You mean like a "third cousin twice removed"? Now my son *is* allergic to almonds, peanuts, and hazelnuts, both class 5 now, and almonds being anaphylactic history, and with the popularity of one being an oil, and both being ground and put into bakery items here, we just write "neighborhood" bakeries off, but not commercial baked goods entirely. But no, I understand. I'm not offering advice, but I understand. [img]http://uumor.pair.com/nutalle2/peanutallergy/smile.gif[/img]

Posted on: Mon, 07/02/2007 - 5:11am
solarflare's picture
Joined: 02/07/2002 - 09:00

We don't avoid shea, but do avoid coconut. He's allergic to coconut per RAST, and he was tested for that before they classified coconut as a tree nut.
Cheryl, mom to Jason (9 MFA including peanuts, tree nuts, shellfish, coconut, sesame, squid)
Joey (7 NKA)
Allison (4 milk allergic, suspect shellfish, avoiding PN/TN for now)
Ryan (1) nka *knock on wood*

More Community Posts

Peanut Free and Nut Free Community

create a new community post
Displaying 1 - 20 of 20
Latest Post by Alnop Sat, 09/21/2019 - 7:18am
Comments: 0
Latest Post by WarrenBow Sat, 09/21/2019 - 7:08am
Comments: 0
Latest Post by ShaneSar Sat, 09/21/2019 - 6:15am
Comments: 0
Latest Post by ShaneSar Sat, 09/21/2019 - 5:32am
Comments: 0
Latest Post by blprestangen Mon, 09/16/2019 - 1:06pm
Comments: 12
Latest Post by mom2two Mon, 09/16/2019 - 1:03pm
Comments: 18
Latest Post by Kathryn Mon, 09/16/2019 - 1:02pm
Comments: 7
Latest Post by TheDaddy Mon, 09/16/2019 - 1:01pm
Comments: 9
Latest Post by desmond Mon, 09/16/2019 - 1:00pm
Comments: 1
Latest Post by desmond Mon, 09/16/2019 - 12:58pm
Comments: 19
Latest Post by desmond Mon, 09/16/2019 - 12:55pm
Comments: 1
Latest Post by TeddyCan Mon, 09/09/2019 - 4:32pm
Comments: 10
Latest Post by DTurner Mon, 09/09/2019 - 4:31pm
Comments: 5
Latest Post by B.M.18 Mon, 09/09/2019 - 4:30pm
Comments: 3
Latest Post by abolitionist146 Mon, 09/09/2019 - 4:28pm
Comments: 2
Latest Post by nutfreenyc Mon, 09/09/2019 - 4:19pm
Comments: 4
Latest Post by AllergicTeen2 Mon, 09/09/2019 - 4:18pm
Comments: 2
Latest Post by PeanutAllergy.com Fri, 09/06/2019 - 1:52pm
Comments: 1
Latest Post by mom1995 Fri, 09/06/2019 - 1:52pm
Comments: 2

More Articles

Do you think you may have a food intolerance? Many people make it to adulthood without realizing they have a food intolerance because they have...

With only a casual understanding of Oral Immunotherapy (OIT) some people assume that simply feeding children a bit of their problem food, in order...

Babies usually show the same peanut allergy symptoms as older children as adults. It is estimated that up...

If you have a mold allergy, you’ve likely been advised to remove all sources of mold from in and around your house. But it doesn’t stop there....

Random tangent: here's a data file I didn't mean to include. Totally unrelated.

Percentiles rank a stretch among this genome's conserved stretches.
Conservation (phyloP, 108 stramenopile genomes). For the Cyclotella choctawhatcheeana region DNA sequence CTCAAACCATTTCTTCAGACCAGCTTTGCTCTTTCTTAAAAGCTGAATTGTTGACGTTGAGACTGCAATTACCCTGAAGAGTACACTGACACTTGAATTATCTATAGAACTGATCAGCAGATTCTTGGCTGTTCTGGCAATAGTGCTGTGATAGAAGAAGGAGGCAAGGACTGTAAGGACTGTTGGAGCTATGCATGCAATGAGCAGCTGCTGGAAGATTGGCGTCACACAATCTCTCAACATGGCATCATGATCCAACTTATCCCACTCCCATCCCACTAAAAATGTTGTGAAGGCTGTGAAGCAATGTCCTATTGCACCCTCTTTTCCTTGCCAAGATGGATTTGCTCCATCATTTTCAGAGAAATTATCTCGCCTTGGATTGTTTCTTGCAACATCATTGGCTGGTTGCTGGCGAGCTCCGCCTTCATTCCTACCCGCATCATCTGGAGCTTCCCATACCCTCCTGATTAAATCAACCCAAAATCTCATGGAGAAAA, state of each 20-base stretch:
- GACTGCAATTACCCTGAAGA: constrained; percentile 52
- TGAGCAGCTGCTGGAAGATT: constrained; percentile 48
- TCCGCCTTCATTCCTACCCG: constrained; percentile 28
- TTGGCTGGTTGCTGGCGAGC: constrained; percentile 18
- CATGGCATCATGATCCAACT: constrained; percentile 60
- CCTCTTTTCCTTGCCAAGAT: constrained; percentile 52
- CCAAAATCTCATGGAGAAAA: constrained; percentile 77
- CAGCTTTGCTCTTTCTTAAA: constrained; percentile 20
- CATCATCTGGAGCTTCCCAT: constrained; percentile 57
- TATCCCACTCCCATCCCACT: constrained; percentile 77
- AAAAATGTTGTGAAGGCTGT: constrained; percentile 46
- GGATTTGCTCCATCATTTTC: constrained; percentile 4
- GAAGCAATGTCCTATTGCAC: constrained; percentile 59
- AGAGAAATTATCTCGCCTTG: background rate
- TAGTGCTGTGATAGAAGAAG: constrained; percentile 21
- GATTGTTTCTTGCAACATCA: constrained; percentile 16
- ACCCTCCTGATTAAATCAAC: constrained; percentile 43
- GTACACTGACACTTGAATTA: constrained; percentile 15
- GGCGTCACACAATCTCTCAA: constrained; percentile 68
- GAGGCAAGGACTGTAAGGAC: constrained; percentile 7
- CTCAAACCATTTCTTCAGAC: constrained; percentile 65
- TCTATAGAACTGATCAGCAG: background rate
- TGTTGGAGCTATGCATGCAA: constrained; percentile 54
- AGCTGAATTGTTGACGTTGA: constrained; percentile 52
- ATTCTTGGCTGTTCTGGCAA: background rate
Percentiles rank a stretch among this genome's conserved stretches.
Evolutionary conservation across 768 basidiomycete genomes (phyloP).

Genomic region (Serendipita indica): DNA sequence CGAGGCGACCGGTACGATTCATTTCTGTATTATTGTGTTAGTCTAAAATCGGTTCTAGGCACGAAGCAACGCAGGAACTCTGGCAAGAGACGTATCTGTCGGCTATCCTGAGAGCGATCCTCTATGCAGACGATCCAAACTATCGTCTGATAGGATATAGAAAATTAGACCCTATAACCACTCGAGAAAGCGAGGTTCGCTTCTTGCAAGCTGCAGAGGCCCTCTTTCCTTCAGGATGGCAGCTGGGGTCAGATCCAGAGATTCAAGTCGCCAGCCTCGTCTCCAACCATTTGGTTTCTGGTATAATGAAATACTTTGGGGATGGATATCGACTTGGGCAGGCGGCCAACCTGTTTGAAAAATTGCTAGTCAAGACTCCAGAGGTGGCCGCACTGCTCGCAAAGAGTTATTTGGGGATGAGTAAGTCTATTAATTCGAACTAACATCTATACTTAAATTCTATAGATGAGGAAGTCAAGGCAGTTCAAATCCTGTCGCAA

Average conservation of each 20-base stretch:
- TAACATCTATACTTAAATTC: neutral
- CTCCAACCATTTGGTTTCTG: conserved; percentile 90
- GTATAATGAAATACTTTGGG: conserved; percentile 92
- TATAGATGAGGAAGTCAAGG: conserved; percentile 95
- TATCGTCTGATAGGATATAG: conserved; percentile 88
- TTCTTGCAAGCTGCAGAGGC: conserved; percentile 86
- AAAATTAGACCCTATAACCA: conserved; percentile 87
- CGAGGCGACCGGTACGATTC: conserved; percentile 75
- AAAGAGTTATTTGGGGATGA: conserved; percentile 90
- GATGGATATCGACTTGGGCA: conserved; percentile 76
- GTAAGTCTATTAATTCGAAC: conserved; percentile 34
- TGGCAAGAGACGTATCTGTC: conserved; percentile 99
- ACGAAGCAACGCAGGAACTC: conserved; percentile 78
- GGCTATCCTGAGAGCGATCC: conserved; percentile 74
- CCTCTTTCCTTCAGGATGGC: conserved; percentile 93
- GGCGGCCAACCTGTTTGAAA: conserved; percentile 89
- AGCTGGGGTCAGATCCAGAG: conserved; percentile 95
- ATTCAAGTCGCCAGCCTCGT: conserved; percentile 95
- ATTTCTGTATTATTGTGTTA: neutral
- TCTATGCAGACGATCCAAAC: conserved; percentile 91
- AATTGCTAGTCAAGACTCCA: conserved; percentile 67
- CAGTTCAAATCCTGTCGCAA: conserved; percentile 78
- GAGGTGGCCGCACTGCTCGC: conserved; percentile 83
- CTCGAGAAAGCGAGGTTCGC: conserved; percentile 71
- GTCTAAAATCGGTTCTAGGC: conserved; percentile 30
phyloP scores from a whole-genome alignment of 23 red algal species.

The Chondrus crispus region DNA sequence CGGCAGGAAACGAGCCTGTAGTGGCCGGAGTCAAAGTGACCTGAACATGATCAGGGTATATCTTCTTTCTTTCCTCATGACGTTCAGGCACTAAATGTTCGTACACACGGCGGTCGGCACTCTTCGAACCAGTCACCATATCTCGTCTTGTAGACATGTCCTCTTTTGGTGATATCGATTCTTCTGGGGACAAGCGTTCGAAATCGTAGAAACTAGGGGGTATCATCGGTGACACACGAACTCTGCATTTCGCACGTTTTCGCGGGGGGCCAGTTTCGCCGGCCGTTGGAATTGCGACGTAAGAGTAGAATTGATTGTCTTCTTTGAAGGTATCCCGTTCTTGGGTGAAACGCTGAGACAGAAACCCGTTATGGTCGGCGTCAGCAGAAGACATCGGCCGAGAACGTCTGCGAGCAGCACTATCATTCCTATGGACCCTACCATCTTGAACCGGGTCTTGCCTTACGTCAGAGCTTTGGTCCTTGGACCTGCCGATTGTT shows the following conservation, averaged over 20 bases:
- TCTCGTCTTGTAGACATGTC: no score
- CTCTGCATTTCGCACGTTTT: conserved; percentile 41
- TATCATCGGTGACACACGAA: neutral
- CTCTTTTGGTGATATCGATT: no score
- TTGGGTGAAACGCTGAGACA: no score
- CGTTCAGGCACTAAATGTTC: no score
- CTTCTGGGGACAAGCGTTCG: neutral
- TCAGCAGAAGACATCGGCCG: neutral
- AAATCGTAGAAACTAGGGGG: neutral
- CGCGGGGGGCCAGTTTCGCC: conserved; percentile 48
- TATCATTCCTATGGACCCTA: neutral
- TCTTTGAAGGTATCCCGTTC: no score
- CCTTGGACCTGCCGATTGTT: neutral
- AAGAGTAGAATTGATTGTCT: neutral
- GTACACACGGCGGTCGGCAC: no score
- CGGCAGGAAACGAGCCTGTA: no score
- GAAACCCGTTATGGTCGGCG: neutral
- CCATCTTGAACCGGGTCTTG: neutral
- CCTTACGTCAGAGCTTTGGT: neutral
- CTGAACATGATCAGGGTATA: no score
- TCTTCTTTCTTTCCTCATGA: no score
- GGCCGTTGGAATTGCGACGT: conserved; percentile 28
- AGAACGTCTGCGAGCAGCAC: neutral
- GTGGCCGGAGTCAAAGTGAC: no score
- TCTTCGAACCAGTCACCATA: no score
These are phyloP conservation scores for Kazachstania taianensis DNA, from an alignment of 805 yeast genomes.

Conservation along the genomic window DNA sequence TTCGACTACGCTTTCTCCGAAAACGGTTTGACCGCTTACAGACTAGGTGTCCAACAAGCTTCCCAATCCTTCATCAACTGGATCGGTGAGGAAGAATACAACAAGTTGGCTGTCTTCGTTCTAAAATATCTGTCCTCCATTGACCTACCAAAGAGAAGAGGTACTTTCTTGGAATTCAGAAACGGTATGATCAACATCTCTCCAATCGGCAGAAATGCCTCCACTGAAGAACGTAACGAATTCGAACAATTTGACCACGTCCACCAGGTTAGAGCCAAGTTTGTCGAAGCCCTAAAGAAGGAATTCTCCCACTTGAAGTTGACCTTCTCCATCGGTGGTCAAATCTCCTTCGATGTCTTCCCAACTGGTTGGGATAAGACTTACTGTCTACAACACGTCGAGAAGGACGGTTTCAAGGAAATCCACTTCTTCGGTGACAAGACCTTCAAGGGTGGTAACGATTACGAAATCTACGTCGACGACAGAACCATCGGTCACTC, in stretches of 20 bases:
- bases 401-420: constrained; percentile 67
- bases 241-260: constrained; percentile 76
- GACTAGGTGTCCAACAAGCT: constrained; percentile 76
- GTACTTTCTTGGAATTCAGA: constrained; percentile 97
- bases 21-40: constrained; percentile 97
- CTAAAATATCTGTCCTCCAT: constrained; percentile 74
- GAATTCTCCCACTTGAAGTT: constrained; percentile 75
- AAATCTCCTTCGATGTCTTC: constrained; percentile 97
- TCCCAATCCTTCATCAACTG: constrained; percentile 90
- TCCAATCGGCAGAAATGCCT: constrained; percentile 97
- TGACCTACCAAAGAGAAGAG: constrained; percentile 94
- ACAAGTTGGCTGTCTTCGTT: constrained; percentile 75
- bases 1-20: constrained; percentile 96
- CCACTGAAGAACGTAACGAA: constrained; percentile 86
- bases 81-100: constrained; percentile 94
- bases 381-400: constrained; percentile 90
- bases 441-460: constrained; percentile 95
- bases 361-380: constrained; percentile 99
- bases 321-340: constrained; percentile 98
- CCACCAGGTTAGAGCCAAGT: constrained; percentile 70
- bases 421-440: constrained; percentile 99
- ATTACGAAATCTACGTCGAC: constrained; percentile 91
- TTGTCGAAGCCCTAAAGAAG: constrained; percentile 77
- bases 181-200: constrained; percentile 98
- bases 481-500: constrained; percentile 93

You may be surprised to find that peanut butter is used to make many products. Someone who has a peanut...

More Articles

More Articles

What if, while attending a summertime family picnic, a food-allergic child shows signs of anaphylaxis. In a panicked instant, adults realize the...

Are the signs of nut allergies different than those of peanut allergies? Many people who have an allergic reaction after eating a peanut butter...

There is much buzz in the news about the potential health benefits of fecal transplants, and some of that benefit may extend to people with food...

If you or your child has a food allergy, a doctor or allergist might have talked to you about “co-factors.” Allergy co-factors are substances,...

An epinephrine auto-injector provides an emergency dose of epinephrine (adrenaline) to treat life-threatening allergic reactions. Those who have...

Oyster sauce is used for a variety of recipes, including as an earthy dressing for noodles, vegetables, and stir-fries, or as a base for other...

The high incidence of food allergy in children, and the reason many kids eventually...

Parents of children with food allergies often share tips about safe foods, allergy-friendly restaurants, and other experiences and challenges of...

Because food allergies are so common among children today, a great idea for sharing information with other classmates is to incorporate the topic...

When a child is diagnosed with peanut allergy, the implications ripple past the parents to rattle the rest of us - older siblings, grandparents,...

Your best defense against anaphylactic shock is to know what you’re up against. Anaphylaxis is a severe, life-threatening allergic reaction....

Inhalers Sometimes Contain Soy

Many people use inhalers to take the drug albuterol to help their asthma or allergies, and those with COPD...

Some people with shellfish allergy have concerns about consuming sea salt that might be contaminated with traces of shellfish. Though there are...

Nearly 25 percent of children with a peanut allergy will outgrow it. However, there is a small risk...